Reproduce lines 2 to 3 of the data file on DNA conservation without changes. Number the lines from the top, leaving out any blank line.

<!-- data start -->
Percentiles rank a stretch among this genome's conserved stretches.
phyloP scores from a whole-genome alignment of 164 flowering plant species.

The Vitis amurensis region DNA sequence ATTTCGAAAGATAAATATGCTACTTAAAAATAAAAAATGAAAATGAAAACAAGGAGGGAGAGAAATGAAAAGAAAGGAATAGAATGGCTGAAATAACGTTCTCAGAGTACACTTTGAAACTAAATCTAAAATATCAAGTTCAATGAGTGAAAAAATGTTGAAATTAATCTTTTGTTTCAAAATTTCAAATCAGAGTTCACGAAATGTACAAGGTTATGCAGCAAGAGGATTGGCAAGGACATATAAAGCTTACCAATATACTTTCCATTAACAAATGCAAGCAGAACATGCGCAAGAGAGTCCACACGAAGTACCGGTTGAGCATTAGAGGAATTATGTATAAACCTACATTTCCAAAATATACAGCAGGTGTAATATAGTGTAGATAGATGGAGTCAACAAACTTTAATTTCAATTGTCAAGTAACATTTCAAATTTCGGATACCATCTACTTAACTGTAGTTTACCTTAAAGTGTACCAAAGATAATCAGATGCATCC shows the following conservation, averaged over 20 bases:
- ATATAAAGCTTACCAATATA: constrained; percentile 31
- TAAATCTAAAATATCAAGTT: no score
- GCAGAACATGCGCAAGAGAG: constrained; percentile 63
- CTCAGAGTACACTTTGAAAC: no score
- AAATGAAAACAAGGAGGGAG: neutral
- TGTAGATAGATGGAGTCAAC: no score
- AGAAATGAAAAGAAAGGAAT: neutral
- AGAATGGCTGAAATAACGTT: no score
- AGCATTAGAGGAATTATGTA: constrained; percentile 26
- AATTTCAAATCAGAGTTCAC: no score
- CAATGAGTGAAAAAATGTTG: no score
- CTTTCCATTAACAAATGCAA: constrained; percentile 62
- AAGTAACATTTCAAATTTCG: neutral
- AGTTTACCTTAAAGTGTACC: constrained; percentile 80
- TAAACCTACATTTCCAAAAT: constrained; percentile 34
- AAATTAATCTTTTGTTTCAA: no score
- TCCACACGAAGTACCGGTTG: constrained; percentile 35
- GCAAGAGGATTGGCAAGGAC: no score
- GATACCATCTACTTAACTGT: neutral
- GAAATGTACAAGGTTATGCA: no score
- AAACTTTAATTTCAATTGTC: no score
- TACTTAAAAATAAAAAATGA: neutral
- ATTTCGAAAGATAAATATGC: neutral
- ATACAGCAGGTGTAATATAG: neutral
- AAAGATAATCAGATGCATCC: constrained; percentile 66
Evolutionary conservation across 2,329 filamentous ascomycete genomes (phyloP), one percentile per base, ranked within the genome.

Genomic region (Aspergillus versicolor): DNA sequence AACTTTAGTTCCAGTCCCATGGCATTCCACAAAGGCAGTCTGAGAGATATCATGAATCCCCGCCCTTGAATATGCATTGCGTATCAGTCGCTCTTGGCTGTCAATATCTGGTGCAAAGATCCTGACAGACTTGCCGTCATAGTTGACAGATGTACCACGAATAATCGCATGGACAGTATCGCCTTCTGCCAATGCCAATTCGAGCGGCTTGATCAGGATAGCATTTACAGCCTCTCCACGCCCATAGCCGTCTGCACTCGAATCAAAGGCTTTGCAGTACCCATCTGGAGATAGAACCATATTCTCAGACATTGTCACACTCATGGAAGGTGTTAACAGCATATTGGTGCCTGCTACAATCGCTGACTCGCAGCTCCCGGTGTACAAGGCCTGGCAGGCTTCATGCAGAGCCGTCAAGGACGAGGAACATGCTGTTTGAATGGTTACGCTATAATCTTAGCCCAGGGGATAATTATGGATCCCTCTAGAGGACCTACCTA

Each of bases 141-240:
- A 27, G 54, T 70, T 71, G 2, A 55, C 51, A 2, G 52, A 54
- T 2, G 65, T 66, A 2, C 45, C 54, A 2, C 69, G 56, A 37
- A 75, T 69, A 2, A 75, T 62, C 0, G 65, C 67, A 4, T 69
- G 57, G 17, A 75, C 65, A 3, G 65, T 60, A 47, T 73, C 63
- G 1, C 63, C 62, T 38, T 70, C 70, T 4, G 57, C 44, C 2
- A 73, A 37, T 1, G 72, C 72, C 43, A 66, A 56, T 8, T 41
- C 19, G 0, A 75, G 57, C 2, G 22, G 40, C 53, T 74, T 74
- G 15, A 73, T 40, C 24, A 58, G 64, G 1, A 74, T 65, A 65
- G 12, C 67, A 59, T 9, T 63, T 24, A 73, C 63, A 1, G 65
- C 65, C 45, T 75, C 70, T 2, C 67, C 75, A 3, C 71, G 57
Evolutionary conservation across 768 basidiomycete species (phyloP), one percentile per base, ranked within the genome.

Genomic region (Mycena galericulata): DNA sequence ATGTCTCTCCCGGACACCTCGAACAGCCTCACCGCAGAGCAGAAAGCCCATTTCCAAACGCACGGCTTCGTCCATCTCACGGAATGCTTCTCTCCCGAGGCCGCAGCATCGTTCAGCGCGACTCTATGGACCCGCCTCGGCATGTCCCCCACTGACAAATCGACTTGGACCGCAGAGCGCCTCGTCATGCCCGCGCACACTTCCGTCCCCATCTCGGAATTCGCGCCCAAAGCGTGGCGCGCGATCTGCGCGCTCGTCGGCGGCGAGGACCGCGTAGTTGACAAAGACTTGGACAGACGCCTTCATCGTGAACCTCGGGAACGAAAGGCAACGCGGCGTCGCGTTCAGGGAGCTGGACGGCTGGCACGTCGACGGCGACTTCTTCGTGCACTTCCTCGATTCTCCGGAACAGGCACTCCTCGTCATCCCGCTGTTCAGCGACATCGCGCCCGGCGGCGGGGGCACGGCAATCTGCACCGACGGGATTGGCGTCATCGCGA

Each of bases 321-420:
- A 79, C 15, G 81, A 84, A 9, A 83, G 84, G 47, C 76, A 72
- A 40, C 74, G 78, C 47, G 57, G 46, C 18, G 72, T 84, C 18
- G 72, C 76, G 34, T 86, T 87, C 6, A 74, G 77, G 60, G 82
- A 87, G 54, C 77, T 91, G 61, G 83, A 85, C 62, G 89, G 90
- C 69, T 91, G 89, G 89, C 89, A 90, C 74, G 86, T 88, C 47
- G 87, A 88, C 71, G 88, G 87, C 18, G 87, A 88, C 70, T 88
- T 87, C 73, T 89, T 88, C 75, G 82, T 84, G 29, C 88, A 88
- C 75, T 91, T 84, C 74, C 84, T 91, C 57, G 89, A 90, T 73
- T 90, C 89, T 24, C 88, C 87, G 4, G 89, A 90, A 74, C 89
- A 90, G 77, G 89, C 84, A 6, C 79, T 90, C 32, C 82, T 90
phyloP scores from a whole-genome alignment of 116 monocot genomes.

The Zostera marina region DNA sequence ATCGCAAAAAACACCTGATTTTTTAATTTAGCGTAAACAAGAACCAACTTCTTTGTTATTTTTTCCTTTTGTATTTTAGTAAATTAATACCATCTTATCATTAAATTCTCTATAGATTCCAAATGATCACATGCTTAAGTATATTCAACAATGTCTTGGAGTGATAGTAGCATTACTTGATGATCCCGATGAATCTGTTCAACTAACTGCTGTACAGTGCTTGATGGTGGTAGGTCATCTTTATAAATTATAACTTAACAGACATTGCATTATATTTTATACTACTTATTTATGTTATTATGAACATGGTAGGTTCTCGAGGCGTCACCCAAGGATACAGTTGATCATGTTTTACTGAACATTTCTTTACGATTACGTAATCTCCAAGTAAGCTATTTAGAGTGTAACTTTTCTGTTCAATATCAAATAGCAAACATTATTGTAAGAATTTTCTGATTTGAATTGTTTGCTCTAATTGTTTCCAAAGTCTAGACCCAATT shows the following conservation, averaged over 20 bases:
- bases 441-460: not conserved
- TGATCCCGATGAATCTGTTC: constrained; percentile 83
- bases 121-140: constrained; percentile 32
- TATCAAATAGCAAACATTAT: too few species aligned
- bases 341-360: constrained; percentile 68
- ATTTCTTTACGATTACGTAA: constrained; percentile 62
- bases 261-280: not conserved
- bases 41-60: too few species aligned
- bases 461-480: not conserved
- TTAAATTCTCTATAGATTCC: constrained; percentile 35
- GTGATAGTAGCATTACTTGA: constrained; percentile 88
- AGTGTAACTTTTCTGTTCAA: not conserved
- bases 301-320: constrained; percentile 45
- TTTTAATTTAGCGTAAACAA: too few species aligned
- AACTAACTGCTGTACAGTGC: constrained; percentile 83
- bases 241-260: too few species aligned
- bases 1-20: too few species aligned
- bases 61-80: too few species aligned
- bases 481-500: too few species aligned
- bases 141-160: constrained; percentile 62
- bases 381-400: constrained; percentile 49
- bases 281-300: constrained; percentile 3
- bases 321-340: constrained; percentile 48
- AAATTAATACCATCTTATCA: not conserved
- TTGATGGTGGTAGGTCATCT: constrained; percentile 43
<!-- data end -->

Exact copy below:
phyloP scores from a whole-genome alignment of 164 flowering plant species.

The Vitis amurensis region DNA sequence ATTTCGAAAGATAAATATGCTACTTAAAAATAAAAAATGAAAATGAAAACAAGGAGGGAGAGAAATGAAAAGAAAGGAATAGAATGGCTGAAATAACGTTCTCAGAGTACACTTTGAAACTAAATCTAAAATATCAAGTTCAATGAGTGAAAAAATGTTGAAATTAATCTTTTGTTTCAAAATTTCAAATCAGAGTTCACGAAATGTACAAGGTTATGCAGCAAGAGGATTGGCAAGGACATATAAAGCTTACCAATATACTTTCCATTAACAAATGCAAGCAGAACATGCGCAAGAGAGTCCACACGAAGTACCGGTTGAGCATTAGAGGAATTATGTATAAACCTACATTTCCAAAATATACAGCAGGTGTAATATAGTGTAGATAGATGGAGTCAACAAACTTTAATTTCAATTGTCAAGTAACATTTCAAATTTCGGATACCATCTACTTAACTGTAGTTTACCTTAAAGTGTACCAAAGATAATCAGATGCATCC shows the following conservation, averaged over 20 bases: